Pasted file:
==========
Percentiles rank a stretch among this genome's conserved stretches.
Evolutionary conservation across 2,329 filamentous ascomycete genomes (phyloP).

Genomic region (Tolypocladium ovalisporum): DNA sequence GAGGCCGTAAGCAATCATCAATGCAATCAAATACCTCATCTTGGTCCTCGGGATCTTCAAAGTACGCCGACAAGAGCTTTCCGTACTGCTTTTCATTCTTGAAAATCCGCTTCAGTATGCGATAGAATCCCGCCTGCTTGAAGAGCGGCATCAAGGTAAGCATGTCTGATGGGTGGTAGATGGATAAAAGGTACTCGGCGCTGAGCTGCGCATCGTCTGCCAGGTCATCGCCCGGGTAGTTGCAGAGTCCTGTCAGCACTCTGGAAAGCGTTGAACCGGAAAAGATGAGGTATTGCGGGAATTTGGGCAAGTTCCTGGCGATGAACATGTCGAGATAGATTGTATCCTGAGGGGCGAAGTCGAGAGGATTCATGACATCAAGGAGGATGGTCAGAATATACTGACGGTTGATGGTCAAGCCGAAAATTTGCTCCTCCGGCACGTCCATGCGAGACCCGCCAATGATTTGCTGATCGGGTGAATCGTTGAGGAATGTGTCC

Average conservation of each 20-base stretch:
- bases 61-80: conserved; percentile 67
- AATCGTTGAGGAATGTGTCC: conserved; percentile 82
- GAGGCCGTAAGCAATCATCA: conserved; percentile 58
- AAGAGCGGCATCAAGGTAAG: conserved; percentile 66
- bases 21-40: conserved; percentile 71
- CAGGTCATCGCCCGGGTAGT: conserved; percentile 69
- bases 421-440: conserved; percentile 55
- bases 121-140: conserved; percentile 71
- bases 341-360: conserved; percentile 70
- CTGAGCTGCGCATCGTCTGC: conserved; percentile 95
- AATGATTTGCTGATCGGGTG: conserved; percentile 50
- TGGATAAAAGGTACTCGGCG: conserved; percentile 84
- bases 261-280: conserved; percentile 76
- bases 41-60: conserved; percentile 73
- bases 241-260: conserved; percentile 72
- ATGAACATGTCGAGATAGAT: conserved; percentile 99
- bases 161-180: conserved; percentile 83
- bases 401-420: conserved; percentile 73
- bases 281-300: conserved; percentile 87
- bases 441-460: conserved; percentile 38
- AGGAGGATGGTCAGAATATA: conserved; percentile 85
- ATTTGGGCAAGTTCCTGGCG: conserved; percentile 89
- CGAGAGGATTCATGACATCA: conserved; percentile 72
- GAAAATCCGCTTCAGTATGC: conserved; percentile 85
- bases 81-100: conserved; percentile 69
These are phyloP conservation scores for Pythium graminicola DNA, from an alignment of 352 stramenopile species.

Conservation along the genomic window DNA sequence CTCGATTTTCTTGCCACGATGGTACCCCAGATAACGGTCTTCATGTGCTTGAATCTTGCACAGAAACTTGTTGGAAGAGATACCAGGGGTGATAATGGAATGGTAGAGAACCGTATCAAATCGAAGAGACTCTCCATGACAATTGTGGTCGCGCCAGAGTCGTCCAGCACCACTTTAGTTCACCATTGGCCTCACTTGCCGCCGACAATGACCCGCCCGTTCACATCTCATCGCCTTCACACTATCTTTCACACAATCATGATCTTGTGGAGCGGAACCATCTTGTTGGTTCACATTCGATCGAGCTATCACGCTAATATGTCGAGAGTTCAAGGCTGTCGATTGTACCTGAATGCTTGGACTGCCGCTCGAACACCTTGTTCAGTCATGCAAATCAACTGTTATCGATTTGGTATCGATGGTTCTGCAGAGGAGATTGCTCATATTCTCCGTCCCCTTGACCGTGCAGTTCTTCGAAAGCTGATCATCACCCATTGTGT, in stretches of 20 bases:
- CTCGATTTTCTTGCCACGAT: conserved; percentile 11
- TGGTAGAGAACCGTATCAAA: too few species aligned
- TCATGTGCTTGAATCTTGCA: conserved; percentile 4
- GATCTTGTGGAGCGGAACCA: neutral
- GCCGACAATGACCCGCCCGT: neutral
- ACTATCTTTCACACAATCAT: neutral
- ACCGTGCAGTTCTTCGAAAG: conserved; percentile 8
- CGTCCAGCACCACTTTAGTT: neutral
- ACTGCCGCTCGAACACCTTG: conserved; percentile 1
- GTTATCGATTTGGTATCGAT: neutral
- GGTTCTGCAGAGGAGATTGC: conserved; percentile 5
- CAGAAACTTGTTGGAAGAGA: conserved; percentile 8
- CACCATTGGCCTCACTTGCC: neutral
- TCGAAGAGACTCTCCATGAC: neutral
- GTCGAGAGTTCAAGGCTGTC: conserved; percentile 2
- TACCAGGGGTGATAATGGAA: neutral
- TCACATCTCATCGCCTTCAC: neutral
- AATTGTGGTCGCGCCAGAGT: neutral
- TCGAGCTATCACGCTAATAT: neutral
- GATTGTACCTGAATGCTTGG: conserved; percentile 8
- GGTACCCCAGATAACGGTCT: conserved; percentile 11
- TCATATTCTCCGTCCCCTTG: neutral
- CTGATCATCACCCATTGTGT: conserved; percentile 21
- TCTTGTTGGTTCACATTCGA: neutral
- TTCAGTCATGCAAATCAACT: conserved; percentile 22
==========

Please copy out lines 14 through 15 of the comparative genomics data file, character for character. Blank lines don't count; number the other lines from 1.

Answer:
- CTGAGCTGCGCATCGTCTGC: conserved; percentile 95
- AATGATTTGCTGATCGGGTG: conserved; percentile 50